Goa is known for its vibrancy, people, and an age-old culture that is an infusion of Portuguese and Hindu influences. Even before the Portuguese had set foot on Goan land, the locals here were highly religious and very respectful of their faith and belief system. They have always celebrated each of their big and small festivals with great harmony, a sense of oneness, and love for all. It goes without saying that if you wish to experience the deepest cultural and traditional aspect of Goa or anywhere you are traveling in general then it would be best to plan your holiday during the festival season.
Check out these festivals in Goa and experience the western coast in complete delight and awe like never before.
List of 7 Most Famous Festivals of Goa
1. Goa Carnival
Let us start off by talking about one of the most colorful and vibrant celebrations to take place in Goa. The carnival in Goa is all about dancing, parades, the feast of food and drinks, music, singing along, and enjoying the festivals in outward displays of fun and frolic. The Goa carnival lasts for 3 days and 3 nights where every day is filled with a sense of nothing but pure celebration spirit and by the end of the 3rd day, the people welcome the month of February or Lent as known in the local language. The festival was introduced by the Portuguese colonial rule in Goa during the 18th century, these festivities are considered to be the time of the year when the legendary king Momo takes over the operations of this festival and event.
2. Ganesh Chaturthi
Ganesh Chaturthi is not only a Goan festival but is one of the most awaited festivals by the Hindus all over India. Also known as Chovoth locally in Goa, the festivities for Chaturthi in Goa traditionally goes on for several days with a minimum of just about 3 days. As a part of the ritual, the Hindus worship Gouri and Mahadev along with their son Ganesh. On the day of Chovoth, a clay idol of Lord Ganesha is welcomed into the house followed by a pooja that goes on till afternoon. On the 2nd day, the idol is worshipped in the evening before a procession is taken out to be immersed in a body of water like a river, sea, lake, or well.
The iconic festival of colors is a great way of grasping the importance of culture and traditions in India. This public holiday is marked with great food, dance, vibrant colors, and delicious sweets. Every state has its own set of rituals and traditions that makes this festival even more special. According to Goan traditions, this festival is also celebrated with drum beats, mythological enactments, various troop performances, colorful parades, and cultural dramas. Despite the long drawn Portuguese rules and influences, Holi celebrations are a spectacle in Goa and should be experienced at least once in a lifetime. The beaches in Goa turn into large open-air party spots with large thumping speakers, DJ performances, drinks, food, and of course colors!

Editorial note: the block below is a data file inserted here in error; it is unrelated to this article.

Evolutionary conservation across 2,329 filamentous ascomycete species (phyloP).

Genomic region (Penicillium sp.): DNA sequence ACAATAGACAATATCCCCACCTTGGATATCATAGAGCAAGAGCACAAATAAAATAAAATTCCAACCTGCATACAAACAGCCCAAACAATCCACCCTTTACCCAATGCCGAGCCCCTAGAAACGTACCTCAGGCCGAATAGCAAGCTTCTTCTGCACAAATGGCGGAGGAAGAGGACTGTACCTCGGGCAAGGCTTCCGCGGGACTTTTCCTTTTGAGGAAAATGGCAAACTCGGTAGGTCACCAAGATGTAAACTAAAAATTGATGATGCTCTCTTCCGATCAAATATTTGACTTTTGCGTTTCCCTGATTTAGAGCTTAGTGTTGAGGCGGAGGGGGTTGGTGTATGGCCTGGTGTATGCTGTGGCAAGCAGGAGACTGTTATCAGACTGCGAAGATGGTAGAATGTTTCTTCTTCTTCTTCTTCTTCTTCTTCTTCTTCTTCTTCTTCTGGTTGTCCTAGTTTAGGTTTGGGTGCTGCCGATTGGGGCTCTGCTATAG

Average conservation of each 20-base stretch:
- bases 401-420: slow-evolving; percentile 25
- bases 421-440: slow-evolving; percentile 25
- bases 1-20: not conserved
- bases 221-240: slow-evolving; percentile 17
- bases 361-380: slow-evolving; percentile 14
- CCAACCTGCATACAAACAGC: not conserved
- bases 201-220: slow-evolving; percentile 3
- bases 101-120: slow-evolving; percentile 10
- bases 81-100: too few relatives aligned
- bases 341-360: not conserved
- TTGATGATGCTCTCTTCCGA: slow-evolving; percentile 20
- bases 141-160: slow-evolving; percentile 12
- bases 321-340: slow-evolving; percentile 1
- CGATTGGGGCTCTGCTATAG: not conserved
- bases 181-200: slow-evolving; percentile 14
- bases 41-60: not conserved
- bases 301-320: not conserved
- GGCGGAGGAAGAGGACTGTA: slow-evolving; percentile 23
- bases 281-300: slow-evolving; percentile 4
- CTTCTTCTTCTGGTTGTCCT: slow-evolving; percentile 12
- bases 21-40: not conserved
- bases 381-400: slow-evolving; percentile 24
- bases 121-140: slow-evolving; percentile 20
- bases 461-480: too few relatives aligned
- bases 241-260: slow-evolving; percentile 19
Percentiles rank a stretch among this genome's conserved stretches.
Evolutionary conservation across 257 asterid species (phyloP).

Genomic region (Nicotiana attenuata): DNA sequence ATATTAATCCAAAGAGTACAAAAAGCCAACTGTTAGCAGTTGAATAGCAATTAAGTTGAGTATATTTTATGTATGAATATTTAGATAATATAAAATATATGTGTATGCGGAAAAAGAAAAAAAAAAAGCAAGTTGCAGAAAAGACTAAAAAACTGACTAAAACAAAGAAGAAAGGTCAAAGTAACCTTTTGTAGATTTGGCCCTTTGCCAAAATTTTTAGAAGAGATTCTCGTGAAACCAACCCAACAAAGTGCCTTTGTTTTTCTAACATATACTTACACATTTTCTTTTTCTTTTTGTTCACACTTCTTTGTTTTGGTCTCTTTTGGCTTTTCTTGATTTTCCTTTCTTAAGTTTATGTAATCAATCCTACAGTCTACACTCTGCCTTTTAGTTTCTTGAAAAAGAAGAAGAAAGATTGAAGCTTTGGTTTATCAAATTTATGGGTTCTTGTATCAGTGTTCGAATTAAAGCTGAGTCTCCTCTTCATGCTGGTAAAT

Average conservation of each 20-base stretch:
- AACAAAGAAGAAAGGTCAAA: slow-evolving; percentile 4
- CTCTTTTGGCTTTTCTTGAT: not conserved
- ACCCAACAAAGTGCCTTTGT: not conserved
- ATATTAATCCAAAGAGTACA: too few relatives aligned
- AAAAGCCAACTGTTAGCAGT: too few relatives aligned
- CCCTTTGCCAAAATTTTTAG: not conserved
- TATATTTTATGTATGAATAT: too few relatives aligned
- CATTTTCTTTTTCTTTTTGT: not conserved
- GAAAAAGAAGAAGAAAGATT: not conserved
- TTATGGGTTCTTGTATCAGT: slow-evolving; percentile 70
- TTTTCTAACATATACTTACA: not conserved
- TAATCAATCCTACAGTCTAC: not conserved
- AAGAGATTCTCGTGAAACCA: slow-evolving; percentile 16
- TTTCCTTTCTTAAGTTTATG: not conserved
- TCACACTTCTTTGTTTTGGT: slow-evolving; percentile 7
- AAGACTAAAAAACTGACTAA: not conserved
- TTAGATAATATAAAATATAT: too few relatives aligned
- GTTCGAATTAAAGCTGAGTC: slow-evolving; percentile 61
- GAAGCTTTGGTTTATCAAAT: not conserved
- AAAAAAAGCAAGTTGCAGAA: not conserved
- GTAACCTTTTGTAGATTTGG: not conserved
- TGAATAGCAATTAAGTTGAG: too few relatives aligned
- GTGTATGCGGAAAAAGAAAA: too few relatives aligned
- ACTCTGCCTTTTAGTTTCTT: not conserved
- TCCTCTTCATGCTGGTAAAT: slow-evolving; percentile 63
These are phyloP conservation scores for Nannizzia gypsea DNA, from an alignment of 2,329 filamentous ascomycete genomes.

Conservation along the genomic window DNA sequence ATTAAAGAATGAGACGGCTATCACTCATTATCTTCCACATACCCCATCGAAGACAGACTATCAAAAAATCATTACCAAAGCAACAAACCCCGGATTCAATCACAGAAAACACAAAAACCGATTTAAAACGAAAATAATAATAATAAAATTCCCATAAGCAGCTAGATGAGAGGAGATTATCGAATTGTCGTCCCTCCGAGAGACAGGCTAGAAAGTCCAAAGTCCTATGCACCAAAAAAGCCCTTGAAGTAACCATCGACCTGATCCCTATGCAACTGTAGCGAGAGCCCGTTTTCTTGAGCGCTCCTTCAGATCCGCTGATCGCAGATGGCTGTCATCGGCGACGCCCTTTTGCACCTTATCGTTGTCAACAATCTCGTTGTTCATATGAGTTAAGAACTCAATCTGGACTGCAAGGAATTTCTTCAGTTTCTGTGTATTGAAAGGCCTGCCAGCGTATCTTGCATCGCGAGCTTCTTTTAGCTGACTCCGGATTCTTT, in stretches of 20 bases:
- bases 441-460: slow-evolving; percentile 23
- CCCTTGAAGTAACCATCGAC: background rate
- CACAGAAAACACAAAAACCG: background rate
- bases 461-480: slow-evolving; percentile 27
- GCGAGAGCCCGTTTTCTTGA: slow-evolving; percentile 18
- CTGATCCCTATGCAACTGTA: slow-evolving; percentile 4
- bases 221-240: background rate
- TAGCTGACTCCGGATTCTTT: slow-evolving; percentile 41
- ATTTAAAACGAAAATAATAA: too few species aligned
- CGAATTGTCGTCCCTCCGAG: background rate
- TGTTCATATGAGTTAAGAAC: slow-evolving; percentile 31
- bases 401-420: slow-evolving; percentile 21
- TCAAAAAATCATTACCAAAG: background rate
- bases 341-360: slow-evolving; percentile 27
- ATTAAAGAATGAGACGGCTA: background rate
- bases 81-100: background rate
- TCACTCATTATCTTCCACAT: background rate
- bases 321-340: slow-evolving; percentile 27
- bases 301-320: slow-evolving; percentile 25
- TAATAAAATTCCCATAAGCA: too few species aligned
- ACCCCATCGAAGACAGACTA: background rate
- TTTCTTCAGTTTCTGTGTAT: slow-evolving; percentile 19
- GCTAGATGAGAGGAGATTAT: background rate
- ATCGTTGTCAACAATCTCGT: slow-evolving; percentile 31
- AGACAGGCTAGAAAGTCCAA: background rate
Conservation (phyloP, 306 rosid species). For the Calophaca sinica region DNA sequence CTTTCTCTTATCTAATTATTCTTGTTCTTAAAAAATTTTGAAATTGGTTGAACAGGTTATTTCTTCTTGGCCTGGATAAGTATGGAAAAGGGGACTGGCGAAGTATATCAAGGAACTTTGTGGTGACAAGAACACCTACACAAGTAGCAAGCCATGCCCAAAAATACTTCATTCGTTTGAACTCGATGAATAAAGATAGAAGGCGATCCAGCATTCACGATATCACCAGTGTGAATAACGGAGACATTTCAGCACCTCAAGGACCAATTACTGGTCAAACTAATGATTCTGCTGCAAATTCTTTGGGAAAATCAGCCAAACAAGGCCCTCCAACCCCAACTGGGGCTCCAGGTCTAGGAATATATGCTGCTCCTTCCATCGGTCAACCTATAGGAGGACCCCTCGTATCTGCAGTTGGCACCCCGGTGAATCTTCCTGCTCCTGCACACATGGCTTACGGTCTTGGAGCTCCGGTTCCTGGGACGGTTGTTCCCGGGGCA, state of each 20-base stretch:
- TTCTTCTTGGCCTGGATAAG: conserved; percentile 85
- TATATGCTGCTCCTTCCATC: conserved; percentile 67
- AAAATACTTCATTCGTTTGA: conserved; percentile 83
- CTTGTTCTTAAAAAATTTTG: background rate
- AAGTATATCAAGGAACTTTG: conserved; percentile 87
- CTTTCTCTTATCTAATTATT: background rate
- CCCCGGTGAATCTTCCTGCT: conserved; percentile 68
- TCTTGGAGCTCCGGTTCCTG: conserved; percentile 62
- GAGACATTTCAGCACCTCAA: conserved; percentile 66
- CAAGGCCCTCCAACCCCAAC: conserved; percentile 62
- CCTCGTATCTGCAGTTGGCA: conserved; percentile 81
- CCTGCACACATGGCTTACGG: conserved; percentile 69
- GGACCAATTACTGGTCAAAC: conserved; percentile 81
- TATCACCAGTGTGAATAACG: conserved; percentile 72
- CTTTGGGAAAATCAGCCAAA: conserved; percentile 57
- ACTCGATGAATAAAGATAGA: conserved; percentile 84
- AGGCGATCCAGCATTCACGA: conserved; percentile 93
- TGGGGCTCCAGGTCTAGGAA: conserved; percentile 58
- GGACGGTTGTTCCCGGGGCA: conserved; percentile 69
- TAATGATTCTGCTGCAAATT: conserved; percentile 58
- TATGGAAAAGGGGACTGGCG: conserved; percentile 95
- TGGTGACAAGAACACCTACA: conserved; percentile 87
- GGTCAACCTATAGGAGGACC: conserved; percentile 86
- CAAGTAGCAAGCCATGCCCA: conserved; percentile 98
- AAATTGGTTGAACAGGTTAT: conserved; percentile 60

Diwali, just like Holi, is one of the most awaited festivals in India. Diwali marks the transition of seasons from summer monsoon to winter. In Goa, large effigies of Narakasur or the demon are burnt as a symbol for the victory of good over evil. The burning of the effigies takes place during dawn and many people gather around these effigies and celebrate and chant when these effigies are burnt. Diwali is also called Narak Chaturdashi and on this day, early in the morning, an idol depicting the demon is made using paper and filled with dry grass, crackers, wastepaper, and more. The people gathered around to yell and shout insults and taunts once these symbolic demons are burnt and cremated.
Owing to its past of Portuguese colonization and the locals accepting their religion as their own has made Easter is the 2nd most widely celebrated festival in Goa. Currently, over 25% of the locals are Christians, Easter is celebrated with great pomp and show throughout Goa. The celebration for Easter kick starts a day before Good Friday where a massive feast takes place as an ode to Lord Jesus’s last supper. The church of Our Lady of the Immaculate Conception is the center stage for grand Easter celebrations and is attended by Christians from all over Goa as well as travelers looking to get a glimpse into the life and times of the local Goans.
6. Sao Joao
San Janv or São João is an annual catholic festival that is celebrated in a very quirky and unique manner in Goa. The catholic men of Goa swim and leap into wells, streams, and ponds. The festival takes place religiously on June 24th of every year. The feast of Sao Jao is a celebration of the birthday of St. John the Baptist. Although this festival is celebrated by catholic people everywhere, Goan Sao Jao stands out due to their tradition of leaping into water bodies. People also say a small prayer for good health before jumping in. Large and small groups of people go around their localities, singing and playing beats from traditional musical instruments like Kansallem, Mhadalem, and Ghumot.
Shigmo or Shigmotsav is a spring festival that is celebrated with great vigour by the locals of Goa. The Shigmo parade consists of traditional and local folk street dancers along with elaborate floats showcasing scenes from regional mythological and religious accounts. This iconic Goan festival can be best defined as a combination of carnival and Holi. Spread over a duration of a fortnight, this Hindu festival is hugely celebrated all over this small state. The large colorful festival ends with a huge procession of beautifully lit floats taken all around in places like Panaji, Madgaon, Vasco, and Ponda among others which marks the final day of the festival.
Other than these other festivals in Goa include the feast of St. Francis Xavier, Christmas, New Year’s eve, three kings feast, Grape Escapade, Vasco Saptah, and many more.